GNTC President Craig McDaniel confirmed Monday night that “eight or possibly nine” full-time non-faculty positions would be eliminated because of a $1.1 million budgetary shortfall.
Another 15 employees will be reduced to a nine- or 10-month contract from their current 12-month contracts while a few positions soon to be vacated because of retirement will not be filled.
“This is hard thing for a college to go through,” McDaniel said. “Small businesses are doing what we’re doing and large business are doing it. It is factor of the economy.”
The shortfall is as a result of a predicted decrease in incoming tuition as a result of both state cuts to the HOPE scholarship and grant program and the college’s transition to a semester system.
“Tuition (collection) will go down,” McDaniel said. “We are very much dependent on tuition money.”
McDaniel said that the college is not ready yet to announce which positions are to be cut or reduced and on which campuses.
The college has campuses in Walker, Gordon, Floyd and Polk counties, with plans to open facilities in Whitfield, Murray and Catoosa counties.
“There are a lot of positive things that are still happening here. We are moving into Whitfield County and we are building a new Gordon County campus,” he said.
He said a few 12-month employees volunteered for the shorter 10- or nine-month contracts.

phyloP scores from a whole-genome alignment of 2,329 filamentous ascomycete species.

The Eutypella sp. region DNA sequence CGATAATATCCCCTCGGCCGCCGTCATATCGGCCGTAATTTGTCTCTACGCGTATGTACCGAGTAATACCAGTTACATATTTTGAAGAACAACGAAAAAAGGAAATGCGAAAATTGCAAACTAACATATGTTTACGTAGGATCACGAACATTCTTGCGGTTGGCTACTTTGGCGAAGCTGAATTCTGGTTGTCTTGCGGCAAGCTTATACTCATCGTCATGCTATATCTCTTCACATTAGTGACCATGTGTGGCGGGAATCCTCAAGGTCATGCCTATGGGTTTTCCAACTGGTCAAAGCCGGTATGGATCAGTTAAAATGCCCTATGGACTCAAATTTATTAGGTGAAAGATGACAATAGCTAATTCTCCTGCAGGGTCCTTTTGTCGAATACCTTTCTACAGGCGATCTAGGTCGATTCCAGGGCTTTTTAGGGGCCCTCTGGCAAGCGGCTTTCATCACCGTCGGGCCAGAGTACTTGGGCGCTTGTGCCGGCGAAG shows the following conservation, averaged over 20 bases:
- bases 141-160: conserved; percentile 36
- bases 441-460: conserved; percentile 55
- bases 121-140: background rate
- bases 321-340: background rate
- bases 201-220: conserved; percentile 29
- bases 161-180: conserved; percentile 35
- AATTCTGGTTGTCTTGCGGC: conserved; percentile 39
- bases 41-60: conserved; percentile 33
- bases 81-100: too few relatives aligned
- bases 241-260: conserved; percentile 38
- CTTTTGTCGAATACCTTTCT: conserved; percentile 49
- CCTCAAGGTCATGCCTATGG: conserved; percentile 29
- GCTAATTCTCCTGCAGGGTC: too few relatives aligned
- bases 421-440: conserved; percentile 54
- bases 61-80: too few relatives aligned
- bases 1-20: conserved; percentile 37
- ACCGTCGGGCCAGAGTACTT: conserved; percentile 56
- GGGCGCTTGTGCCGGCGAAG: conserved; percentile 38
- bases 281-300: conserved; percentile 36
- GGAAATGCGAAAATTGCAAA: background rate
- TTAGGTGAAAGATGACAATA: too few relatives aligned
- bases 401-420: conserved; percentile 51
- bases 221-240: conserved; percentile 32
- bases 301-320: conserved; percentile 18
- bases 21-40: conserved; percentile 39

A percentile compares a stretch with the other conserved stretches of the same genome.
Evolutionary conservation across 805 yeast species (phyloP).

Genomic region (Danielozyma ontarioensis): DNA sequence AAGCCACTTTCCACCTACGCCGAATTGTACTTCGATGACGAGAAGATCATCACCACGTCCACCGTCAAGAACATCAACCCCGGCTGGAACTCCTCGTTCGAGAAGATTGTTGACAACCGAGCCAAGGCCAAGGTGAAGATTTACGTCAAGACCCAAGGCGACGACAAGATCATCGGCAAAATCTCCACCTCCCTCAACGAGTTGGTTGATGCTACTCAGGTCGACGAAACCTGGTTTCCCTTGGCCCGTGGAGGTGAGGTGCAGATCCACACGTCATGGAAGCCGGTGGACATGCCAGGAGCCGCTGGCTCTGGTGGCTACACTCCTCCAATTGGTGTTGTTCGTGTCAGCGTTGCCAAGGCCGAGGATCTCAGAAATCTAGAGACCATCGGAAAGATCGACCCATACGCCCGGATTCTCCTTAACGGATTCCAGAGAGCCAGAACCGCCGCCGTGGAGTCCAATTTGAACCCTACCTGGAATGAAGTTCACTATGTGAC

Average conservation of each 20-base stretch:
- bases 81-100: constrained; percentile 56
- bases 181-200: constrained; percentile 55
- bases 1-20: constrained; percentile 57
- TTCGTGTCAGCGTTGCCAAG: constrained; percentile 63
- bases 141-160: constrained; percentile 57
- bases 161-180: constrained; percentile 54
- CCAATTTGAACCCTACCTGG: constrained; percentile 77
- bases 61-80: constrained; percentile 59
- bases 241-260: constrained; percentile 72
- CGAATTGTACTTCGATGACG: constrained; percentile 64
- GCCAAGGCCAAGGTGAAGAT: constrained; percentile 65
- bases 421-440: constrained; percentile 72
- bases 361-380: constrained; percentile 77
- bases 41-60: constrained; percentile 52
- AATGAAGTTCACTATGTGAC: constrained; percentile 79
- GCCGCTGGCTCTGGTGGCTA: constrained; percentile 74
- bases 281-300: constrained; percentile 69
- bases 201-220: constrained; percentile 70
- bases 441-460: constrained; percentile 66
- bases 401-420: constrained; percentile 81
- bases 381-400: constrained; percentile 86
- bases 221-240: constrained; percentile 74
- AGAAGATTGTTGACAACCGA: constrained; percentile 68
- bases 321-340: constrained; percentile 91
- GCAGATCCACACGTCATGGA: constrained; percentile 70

“We have built them a schedule, but not everyone can do that,” he said.
Many of the positions being reduced to shorter contracts are faculty teaching positions and administration positions.
However, McDaniel stressed that none of the full-time positions being cut are faculty positions.
He said the reduction in staff, along with about a million dollars in carry-over funds from the current school year will help make up the predicted 30 percent budget deficit.
“We will just make it through 2012,” he said. “Because of changes in HOPE, this is something we have to do. But it will not impact the quality or focus of our education.”
McDaniel said if it looks likes the drop in tuition revenue is more than predicted, the school will look into cutting programs. But that is something GNTC is trying to avoid, he stressed. He did not elaborate on which programs might be cut.
“This is belt tightening,” he said. “A lot of colleges and universities around the country have been doing it and it is reaching us.”